Andy Worthington is the author of The Guantánamo Files: The Stories of the 774 Detainees in America’s Illegal Prison (published by Pluto Press, distributed by Macmillan in the US, and available from Amazon — click on the following for the US and the UK) and of two other books: Stonehenge: Celebration and Subversion and The Battle of the Beanfield. To receive new articles in your inbox, please subscribe to my RSS feed — and I can also be found on Facebook, Twitter, Digg, Flickr (my photos) and YouTube. Also see my definitive Guantánamo prisoner list, updated in April 2012, “The Complete Guantánamo Files,” a 70-part, million-word series drawing on files released by WikiLeaks in April 2011, and details about the documentary film, “Outside the Law: Stories from Guantánamo” (co-directed by Polly Nash and Andy Worthington, and available on DVD here — or here for the US). Also see my definitive Guantánamo habeas list and the chronological list of all my articles, and please also consider joining the new “Close Guantánamo campaign,” and, if you appreciate my work, feel free to make a donation.
On Facebook, Iffit Qrshi wrote:
Such a wonderful and uplifting project. I have started my own in Oslo. After the attacks on the 22nd July by mass murdering terrorist Breivik we needed something which would show our common humanity. People are obsessed with ones religion or ethnicity in Norway. There is no room to focus on the individual.with Humans of Oslo I’ve been able to show diversity as something positive. Check it out here: https://www.facebook.com/HumansOfOsloMvbo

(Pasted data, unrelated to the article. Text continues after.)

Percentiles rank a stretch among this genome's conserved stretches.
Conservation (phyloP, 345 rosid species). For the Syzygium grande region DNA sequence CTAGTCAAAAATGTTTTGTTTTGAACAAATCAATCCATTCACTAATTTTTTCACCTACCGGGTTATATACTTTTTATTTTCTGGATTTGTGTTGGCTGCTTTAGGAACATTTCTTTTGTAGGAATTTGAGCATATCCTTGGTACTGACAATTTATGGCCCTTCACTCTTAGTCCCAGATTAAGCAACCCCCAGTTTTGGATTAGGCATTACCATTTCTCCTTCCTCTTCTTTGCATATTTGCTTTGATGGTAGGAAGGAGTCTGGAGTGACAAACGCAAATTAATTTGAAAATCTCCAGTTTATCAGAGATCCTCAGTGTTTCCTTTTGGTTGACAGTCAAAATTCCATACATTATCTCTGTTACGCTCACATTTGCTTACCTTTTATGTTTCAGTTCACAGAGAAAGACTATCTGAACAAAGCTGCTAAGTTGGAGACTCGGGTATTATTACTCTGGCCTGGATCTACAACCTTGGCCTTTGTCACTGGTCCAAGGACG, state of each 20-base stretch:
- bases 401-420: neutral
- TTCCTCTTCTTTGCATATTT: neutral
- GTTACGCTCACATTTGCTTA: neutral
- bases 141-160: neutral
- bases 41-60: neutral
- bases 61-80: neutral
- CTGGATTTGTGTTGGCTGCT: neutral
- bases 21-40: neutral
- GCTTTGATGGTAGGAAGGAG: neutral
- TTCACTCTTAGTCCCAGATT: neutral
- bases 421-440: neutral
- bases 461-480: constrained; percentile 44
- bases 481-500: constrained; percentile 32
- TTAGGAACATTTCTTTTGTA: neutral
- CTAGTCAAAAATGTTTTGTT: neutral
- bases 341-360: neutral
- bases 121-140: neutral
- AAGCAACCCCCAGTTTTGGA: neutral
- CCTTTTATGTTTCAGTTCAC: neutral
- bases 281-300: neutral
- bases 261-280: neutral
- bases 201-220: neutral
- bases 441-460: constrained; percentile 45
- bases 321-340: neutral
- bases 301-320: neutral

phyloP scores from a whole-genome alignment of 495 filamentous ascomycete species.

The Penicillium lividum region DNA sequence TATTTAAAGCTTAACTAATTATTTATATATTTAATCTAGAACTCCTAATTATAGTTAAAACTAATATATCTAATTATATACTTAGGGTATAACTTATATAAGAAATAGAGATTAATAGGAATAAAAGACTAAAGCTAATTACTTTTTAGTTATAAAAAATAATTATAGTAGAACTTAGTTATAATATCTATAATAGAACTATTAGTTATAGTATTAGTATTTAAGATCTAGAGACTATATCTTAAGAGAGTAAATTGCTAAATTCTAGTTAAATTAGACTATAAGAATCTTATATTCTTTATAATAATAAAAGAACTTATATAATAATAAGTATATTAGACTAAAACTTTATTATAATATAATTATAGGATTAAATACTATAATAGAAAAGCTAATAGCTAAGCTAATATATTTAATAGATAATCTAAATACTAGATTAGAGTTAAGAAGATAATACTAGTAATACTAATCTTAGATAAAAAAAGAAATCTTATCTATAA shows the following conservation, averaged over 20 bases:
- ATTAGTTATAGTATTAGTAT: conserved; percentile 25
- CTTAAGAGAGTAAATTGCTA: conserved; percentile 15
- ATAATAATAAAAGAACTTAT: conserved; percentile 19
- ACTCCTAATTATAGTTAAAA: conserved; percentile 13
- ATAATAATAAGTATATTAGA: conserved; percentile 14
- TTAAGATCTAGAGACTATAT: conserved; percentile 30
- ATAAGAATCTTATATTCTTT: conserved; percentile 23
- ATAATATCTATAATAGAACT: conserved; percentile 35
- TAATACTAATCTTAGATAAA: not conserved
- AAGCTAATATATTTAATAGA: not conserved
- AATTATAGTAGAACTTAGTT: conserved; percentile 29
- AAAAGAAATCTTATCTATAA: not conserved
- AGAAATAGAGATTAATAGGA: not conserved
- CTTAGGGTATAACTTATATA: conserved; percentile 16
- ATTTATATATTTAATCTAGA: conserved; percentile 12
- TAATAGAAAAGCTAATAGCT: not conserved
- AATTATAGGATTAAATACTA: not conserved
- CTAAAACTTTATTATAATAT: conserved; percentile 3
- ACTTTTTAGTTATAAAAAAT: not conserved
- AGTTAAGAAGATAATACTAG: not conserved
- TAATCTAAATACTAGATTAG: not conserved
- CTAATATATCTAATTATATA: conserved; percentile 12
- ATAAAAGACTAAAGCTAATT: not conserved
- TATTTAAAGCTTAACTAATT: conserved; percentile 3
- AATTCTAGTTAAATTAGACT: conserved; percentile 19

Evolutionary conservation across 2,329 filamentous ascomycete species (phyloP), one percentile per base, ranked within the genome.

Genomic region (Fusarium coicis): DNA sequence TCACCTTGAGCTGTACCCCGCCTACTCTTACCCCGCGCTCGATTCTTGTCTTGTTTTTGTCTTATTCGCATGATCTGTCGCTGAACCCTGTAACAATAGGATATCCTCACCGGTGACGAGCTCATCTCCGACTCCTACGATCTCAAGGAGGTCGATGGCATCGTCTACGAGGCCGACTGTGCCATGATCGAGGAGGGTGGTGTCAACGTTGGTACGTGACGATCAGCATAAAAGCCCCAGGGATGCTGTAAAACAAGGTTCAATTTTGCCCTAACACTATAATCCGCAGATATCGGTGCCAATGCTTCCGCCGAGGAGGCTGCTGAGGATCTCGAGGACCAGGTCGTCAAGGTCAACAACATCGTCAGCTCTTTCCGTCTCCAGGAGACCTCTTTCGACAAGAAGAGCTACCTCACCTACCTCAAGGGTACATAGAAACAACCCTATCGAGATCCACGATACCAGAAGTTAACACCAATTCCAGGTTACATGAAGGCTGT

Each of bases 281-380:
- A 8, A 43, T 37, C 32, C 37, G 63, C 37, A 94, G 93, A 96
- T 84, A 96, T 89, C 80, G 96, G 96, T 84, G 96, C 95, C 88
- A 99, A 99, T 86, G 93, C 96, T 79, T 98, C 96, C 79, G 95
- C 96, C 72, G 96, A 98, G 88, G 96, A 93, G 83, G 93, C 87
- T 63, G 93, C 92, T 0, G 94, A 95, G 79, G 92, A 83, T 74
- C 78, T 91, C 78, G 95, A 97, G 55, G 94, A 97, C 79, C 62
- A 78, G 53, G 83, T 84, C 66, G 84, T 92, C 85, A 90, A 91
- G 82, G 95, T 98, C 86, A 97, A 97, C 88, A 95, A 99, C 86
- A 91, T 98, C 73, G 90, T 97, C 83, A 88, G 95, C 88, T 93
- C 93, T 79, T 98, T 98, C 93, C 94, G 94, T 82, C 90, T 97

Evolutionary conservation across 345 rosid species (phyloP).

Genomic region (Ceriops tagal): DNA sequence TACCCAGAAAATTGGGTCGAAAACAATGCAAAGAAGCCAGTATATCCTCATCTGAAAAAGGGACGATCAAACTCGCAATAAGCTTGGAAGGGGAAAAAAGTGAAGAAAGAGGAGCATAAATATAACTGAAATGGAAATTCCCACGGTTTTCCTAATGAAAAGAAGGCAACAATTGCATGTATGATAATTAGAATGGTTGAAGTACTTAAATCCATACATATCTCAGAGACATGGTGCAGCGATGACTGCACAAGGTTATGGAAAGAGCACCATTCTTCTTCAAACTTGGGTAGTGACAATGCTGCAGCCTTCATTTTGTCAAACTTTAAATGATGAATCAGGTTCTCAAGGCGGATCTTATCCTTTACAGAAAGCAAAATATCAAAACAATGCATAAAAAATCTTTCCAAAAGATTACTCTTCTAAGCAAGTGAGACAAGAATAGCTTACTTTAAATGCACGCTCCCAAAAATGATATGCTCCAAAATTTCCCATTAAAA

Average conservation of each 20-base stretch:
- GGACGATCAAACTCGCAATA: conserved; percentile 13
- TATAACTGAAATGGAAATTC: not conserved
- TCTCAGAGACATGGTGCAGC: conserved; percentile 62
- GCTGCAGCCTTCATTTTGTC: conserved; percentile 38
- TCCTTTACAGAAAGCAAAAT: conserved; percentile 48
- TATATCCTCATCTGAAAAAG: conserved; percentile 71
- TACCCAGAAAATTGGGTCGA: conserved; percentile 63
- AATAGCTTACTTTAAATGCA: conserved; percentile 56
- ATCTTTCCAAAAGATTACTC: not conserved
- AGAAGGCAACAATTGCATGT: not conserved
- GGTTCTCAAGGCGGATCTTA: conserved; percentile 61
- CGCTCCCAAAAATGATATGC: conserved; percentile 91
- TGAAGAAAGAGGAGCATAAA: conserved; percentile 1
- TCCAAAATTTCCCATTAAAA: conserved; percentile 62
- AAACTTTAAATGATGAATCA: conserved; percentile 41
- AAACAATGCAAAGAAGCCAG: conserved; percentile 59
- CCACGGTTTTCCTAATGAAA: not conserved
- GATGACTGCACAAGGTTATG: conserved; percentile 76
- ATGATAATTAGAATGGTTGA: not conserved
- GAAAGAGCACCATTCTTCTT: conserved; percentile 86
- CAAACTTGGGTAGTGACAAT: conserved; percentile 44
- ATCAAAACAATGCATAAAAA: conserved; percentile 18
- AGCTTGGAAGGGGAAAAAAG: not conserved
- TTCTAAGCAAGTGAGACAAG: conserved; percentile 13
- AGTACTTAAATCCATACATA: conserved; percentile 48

Lovely project, Iffit. Wonderful photos, and the perfect response to the horrors of Breivik and his sick mind.
Iffit Qrshi wrote:
Beautiful images Andy. Will spread on my wall
Thanks, Iffit. I also added “Humans of Oslo” to my likes. I’m really impressed with the humanity of it!
In my ongoing project to photograph the whole of London by bike, I recently reached a small milestone. I uploaded the 50th set of photos, with 1,001 London photos uploaded to date. I still have another 173 sets to upload, containing over 4,500 more photos taken over the last three months, and will be adding more whenever I can get out on my bike (like now, while the sun is shining!), but it’s satisfying to have posted the first thousand photos.
Here are the photo sets: http://www.flickr.com/photos/andyworthington/sets/
Iffit Qrshi wrote:
Thank you so much. Will have a global Humans of… Day once a week or month so people can send in images from other cities and countries
Great idea. Keep me posted!
Christopher John Webster wrote:
Thanks, Chris. Just a bit of seasonal fun, really, although the North End Road was an eye-opener. Never seen so many pawn shops and pound shops in one place.
On Facebook, I posted the photo, “Squashes, Covent Garden,” and wrote:
One of my favourite photos from my recently posted Halloween set – a wonderful selection of seasonal squashes from a shop in Covent Garden. They really do look too good to eat!
Neil Mckenna wrote:
The big one, bottom left, looks like it’s had a run-in with Jackson Pollock!
Or it just flew in from a galaxy far far away …!
Neil Mckenna wrote:
Mahalia May wrote:
you make me want to have a camera again. i took one b/w photo class in college and walked the streets of atlanta the whole semester, and jumped a few cargo trains, and had a blast taking pictures of the city.
Get a camera, Mahalia! The latest compact cameras are great value, and remarkable quality for the price. Mine’s a Canon Ixus 115.
Christopher John Webster wrote:
Brilliant colour Andy…
Thanks, Chris, and no enhancement needed. I generally brighten and sharpen my photos a little using Apple’s photo software, but these squashes don’t need any cosmetic surgery!
i am 84 years of age were it not for the a@e i would not be here to spend quality time with my family..the medics, doctors and nurses are the true knights of the realm… friends are Gods way of taking care of us
Thank you, Mr. Heppolette. Your comments are exactly the kind of comments that Matthew Kershaw and his team should be paying attention to. Thanks for getting in touch.